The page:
South Korea Sanctions Ex-Citizen for Working on Behalf of North Korea 

South Korea has for the first time placed sanctions on a former South Korean national for setting up business entities to bypass United Nations Security Council resolutions against North Korea and its nuclear weapons program.

Choi Chon Gon is suspected of engaging in illicit financial deals on behalf of Pyongyang, Seoul’s foreign ministry said Wednesday, including co-investing in a Russia-based trade company, Epsilon, with a North Korean.

Choi fled South Korea while under investigation by local authorities, Yonhap reports, and is now based in Vladivostok, having acquired Russian citizenship.

The 66-year-old set up a front company, Hanne Ulaan, in Mongolia in 2019 through which authorities in Seoul believe he acquired goods for Pyongyang, including foodstuffs, estimated to be worth more than $7.6 million.

South Korea also put sanctions for the first time on his North Korean accomplice, So Myong, of North Korea’s Foreign Trade Bank in Vladivostok, and the company they co-invested in, Epsilon, as well as Hanne Ulaan in Mongolia.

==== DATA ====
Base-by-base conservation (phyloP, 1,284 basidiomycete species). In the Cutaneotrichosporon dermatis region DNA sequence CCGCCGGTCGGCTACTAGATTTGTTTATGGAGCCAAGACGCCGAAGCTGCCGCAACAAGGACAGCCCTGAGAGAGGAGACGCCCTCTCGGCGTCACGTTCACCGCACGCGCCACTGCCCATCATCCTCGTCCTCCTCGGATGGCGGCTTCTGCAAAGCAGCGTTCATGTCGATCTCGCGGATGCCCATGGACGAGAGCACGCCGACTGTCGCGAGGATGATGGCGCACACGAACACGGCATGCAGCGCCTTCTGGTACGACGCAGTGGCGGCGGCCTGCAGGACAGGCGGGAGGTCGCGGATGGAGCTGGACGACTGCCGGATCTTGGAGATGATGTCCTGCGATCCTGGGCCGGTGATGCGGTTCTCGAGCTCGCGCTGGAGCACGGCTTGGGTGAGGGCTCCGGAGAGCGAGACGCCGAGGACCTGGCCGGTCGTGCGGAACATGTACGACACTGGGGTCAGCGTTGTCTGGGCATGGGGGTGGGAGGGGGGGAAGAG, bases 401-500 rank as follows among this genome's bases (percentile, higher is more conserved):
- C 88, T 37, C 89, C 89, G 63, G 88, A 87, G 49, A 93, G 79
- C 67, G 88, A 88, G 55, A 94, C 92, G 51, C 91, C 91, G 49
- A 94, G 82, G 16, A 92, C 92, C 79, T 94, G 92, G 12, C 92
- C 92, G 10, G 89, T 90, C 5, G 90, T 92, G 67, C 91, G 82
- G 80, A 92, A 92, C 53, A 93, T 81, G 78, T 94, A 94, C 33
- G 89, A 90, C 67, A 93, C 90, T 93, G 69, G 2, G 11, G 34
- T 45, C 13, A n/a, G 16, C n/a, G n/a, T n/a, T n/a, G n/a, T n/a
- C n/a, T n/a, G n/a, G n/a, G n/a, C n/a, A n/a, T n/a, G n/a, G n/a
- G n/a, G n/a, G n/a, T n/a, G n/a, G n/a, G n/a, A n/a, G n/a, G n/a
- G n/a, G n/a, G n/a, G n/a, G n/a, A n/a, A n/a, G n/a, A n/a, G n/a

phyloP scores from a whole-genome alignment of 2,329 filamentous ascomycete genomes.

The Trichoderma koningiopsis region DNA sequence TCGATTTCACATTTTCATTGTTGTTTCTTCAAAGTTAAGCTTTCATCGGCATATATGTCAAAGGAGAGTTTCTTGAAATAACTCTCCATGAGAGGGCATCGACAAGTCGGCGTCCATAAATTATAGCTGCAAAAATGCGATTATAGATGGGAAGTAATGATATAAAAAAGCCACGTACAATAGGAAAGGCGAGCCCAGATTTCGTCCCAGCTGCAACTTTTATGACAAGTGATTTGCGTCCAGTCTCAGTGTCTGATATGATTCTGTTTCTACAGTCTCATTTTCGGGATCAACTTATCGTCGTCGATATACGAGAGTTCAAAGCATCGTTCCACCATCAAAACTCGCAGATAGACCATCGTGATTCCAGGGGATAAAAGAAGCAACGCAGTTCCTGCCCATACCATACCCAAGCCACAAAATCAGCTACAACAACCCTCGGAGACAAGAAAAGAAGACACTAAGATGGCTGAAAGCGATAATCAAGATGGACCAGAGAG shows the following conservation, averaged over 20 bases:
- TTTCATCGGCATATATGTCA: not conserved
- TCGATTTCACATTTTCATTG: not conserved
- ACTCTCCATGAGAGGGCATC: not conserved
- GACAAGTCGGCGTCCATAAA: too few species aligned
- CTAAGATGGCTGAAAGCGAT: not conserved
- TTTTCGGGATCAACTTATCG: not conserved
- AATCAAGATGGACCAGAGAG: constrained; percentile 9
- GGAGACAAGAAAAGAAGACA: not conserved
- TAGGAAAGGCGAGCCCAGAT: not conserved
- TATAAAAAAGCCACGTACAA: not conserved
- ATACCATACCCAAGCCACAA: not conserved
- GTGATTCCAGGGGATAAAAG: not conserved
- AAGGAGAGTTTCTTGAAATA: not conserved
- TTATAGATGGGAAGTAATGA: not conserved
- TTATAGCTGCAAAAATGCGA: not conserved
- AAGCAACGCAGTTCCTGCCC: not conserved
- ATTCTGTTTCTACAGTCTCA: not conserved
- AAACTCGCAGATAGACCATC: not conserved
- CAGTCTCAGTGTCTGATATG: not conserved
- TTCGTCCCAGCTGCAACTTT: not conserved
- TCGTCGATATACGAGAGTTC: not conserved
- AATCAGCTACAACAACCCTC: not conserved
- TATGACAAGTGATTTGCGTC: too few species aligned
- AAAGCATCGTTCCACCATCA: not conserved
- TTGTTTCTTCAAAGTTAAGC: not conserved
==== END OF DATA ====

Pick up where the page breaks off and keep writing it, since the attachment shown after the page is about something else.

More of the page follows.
North Korea’s Foreign Trade Bank, responsible for the regime’s overseas currencies, was placed under sanction by the United Nations Security Council in 2017.

Seoul hopes that by casting a wide sanctions net centered around Choi, they can prevent the former national from accessing South Korean financial resources, as well as raise awareness of the group’s operations.

Choi and Hanne Ulaan were mentioned in a U.N. Security Council Sanctions Committee panel of experts’ report in 2021 which noted that Mongolian authorities had frozen $13,800 in funds after documents flagged their suspected ties to North Korea.

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